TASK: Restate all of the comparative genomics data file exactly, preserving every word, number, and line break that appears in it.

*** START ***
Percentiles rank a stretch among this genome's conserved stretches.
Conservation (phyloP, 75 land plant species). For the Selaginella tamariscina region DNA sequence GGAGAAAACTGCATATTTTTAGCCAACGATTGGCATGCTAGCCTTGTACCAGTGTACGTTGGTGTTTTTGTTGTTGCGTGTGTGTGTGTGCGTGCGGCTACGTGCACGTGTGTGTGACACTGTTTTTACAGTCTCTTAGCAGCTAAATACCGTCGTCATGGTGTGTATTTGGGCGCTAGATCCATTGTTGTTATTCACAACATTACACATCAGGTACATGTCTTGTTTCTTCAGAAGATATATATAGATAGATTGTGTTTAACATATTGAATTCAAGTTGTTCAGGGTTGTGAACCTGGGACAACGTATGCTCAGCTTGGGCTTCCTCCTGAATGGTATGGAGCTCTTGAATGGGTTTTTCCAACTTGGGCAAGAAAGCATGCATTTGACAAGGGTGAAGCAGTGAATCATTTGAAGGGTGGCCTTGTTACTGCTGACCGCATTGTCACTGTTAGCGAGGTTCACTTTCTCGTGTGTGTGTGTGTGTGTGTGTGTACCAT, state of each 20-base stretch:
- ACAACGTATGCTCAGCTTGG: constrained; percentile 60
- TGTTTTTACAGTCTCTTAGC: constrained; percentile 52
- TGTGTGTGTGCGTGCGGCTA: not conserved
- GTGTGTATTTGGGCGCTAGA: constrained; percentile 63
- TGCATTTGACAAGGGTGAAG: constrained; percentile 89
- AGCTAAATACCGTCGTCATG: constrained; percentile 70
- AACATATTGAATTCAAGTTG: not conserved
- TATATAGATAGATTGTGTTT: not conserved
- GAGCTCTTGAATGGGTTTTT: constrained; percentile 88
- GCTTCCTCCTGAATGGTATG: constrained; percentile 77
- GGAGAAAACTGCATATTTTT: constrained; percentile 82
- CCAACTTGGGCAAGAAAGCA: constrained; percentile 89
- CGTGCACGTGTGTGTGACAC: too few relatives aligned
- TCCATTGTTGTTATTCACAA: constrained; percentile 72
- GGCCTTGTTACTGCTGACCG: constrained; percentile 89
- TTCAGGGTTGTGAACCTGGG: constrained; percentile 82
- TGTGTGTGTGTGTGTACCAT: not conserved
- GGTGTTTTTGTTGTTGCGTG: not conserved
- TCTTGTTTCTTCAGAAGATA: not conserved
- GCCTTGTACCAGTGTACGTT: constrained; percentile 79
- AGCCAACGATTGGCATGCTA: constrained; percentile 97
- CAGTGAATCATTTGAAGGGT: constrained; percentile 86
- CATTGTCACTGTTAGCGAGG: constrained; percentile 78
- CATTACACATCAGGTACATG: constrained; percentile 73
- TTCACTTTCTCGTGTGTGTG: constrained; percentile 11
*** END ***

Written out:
Percentiles rank a stretch among this genome's conserved stretches.
Conservation (phyloP, 75 land plant species). For the Selaginella tamariscina region DNA sequence GGAGAAAACTGCATATTTTTAGCCAACGATTGGCATGCTAGCCTTGTACCAGTGTACGTTGGTGTTTTTGTTGTTGCGTGTGTGTGTGTGCGTGCGGCTACGTGCACGTGTGTGTGACACTGTTTTTACAGTCTCTTAGCAGCTAAATACCGTCGTCATGGTGTGTATTTGGGCGCTAGATCCATTGTTGTTATTCACAACATTACACATCAGGTACATGTCTTGTTTCTTCAGAAGATATATATAGATAGATTGTGTTTAACATATTGAATTCAAGTTGTTCAGGGTTGTGAACCTGGGACAACGTATGCTCAGCTTGGGCTTCCTCCTGAATGGTATGGAGCTCTTGAATGGGTTTTTCCAACTTGGGCAAGAAAGCATGCATTTGACAAGGGTGAAGCAGTGAATCATTTGAAGGGTGGCCTTGTTACTGCTGACCGCATTGTCACTGTTAGCGAGGTTCACTTTCTCGTGTGTGTGTGTGTGTGTGTGTGTACCAT, state of each 20-base stretch:
- ACAACGTATGCTCAGCTTGG: constrained; percentile 60
- TGTTTTTACAGTCTCTTAGC: constrained; percentile 52
- TGTGTGTGTGCGTGCGGCTA: not conserved
- GTGTGTATTTGGGCGCTAGA: constrained; percentile 63
- TGCATTTGACAAGGGTGAAG: constrained; percentile 89
- AGCTAAATACCGTCGTCATG: constrained; percentile 70
- AACATATTGAATTCAAGTTG: not conserved
- TATATAGATAGATTGTGTTT: not conserved
- GAGCTCTTGAATGGGTTTTT: constrained; percentile 88
- GCTTCCTCCTGAATGGTATG: constrained; percentile 77
- GGAGAAAACTGCATATTTTT: constrained; percentile 82
- CCAACTTGGGCAAGAAAGCA: constrained; percentile 89
- CGTGCACGTGTGTGTGACAC: too few relatives aligned
- TCCATTGTTGTTATTCACAA: constrained; percentile 72
- GGCCTTGTTACTGCTGACCG: constrained; percentile 89
- TTCAGGGTTGTGAACCTGGG: constrained; percentile 82
- TGTGTGTGTGTGTGTACCAT: not conserved
- GGTGTTTTTGTTGTTGCGTG: not conserved
- TCTTGTTTCTTCAGAAGATA: not conserved
- GCCTTGTACCAGTGTACGTT: constrained; percentile 79
- AGCCAACGATTGGCATGCTA: constrained; percentile 97
- CAGTGAATCATTTGAAGGGT: constrained; percentile 86
- CATTGTCACTGTTAGCGAGG: constrained; percentile 78
- CATTACACATCAGGTACATG: constrained; percentile 73
- TTCACTTTCTCGTGTGTGTG: constrained; percentile 11